Marco --- What I'm afraid of is that dumping all of that water in one spot, even one that flows away from the trailer, is going to result in some seriously soggy soil. I just did the math and with all of this year's fancy porch additions, we'd be putting out 1,142 gallons of water from our trailer conglomerate if we got two inches of rain (which is relatively normal). That feels like a huge amount of water to me, but I'm not sure how much it really is in terms of soggifying the ground. :-)

I think you (and Mark) are right that we need to figuring out the diversion first, and then adding in the rainbarrels so they overflow to the diversion will be easy.

Comment by anna Fri Sep 14 19:31:55 2012
You may want to check out swales in your permaculture book. Then again you may want to build a gray water recyling pond area that can be found in Gias' Garden.
Comment by Mona Fri Sep 14 23:40:53 2012
H2O
The roof looks great. It's funny but I just read the article Pam is referring to yesterday. It's in the latest issue of Mother Earth and it looked very interesting. There may be an online version. Sorry I don't have the article on hand to give you the title.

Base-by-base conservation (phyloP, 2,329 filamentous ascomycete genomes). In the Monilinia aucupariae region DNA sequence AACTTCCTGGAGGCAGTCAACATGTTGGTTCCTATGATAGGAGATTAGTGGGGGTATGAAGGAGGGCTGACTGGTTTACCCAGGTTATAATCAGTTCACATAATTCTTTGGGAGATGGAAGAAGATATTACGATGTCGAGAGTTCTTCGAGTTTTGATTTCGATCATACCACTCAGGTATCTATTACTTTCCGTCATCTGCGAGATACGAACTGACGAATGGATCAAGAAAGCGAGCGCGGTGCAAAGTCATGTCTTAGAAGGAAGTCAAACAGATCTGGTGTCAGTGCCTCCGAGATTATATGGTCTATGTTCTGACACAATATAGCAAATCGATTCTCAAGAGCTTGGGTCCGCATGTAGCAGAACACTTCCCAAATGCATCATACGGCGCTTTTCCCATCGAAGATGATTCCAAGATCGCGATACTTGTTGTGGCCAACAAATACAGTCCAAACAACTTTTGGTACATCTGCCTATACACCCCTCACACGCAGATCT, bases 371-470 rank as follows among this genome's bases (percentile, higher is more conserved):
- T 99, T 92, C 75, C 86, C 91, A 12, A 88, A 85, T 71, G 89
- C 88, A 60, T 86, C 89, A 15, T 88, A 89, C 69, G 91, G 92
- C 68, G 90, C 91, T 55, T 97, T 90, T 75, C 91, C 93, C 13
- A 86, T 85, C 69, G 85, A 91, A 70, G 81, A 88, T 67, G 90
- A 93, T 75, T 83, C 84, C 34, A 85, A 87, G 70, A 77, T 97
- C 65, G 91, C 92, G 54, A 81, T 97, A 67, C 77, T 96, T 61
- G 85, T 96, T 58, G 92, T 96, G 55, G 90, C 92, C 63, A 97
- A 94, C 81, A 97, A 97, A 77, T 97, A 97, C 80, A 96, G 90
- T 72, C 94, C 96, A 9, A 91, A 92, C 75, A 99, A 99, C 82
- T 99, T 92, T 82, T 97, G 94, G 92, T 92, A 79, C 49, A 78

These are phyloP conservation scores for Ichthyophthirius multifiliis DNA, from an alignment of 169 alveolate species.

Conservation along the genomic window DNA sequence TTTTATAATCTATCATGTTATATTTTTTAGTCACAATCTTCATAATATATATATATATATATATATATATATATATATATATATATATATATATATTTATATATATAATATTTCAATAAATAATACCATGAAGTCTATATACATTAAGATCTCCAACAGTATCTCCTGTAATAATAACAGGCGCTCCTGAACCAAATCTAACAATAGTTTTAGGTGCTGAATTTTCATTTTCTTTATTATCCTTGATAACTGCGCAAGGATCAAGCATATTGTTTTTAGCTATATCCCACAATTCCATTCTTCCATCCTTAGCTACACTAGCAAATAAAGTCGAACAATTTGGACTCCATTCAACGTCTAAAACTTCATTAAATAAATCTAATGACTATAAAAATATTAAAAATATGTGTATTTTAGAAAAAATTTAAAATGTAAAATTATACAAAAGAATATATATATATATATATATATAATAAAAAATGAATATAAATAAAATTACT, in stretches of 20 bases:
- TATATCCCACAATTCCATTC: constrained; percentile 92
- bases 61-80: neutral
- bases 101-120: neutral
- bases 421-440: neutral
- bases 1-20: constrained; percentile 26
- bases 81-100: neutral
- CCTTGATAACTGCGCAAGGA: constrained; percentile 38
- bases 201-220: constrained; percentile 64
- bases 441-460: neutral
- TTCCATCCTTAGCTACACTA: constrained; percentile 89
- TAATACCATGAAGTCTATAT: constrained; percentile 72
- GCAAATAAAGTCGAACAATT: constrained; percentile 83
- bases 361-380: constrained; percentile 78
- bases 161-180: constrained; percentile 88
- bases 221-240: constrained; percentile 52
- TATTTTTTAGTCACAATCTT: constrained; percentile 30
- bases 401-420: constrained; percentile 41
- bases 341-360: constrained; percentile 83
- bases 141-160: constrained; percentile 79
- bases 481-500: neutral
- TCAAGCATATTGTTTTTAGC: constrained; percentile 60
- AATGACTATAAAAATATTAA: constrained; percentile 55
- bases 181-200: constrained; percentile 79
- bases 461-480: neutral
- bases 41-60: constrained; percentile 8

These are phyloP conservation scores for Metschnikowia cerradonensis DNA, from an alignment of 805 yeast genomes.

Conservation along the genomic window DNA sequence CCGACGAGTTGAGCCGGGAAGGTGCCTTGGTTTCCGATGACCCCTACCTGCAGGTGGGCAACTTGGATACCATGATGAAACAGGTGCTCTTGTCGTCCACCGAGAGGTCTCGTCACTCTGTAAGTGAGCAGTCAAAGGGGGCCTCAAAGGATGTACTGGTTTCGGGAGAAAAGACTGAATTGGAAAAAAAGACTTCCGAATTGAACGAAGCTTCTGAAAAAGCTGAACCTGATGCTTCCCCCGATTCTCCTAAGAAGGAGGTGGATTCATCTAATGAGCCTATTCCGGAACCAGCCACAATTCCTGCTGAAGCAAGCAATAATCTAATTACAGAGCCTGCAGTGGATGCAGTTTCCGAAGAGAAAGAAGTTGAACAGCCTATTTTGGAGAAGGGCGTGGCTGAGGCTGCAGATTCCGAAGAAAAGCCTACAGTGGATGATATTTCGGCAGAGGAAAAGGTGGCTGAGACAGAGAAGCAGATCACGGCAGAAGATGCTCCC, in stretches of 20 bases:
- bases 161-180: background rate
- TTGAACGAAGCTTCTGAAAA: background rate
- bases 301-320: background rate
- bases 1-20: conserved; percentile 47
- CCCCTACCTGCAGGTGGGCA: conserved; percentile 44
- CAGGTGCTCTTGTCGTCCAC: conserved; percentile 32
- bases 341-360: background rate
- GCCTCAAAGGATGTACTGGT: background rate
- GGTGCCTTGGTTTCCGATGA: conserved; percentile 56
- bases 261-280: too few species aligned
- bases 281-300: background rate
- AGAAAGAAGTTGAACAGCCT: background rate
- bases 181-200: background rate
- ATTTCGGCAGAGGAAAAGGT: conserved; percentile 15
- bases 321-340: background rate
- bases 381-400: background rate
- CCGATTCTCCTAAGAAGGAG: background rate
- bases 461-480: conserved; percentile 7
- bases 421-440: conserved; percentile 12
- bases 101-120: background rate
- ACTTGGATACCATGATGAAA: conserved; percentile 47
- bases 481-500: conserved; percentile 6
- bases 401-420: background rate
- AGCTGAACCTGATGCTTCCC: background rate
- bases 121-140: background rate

Comment by Heather W. Sat Sep 15 00:25:47 2012
Why not divert the water into one or two of the IBCs you bought? Maybe put a filter on top to catch leaves and other stuff, and you'd have a source of relatively clean water close to the house.
Comment by Roland_Smith Sat Sep 15 07:01:01 2012

Mona --- I am thinking of linking it up with our greywater project, depending on which solution we decide on.

Heather --- Thank you! That made it easy to find the article: http://www.motherearthnews.com/modern-homesteading/rainwater-harvesting-zm0z12aszhun.aspx for anyone who's reading along. Storing water in the soil has been the most intriguing part of the book I'm reading so far too. I'm a bit concerned I might overload the ground, but perhaps that won't be a problem with our clay....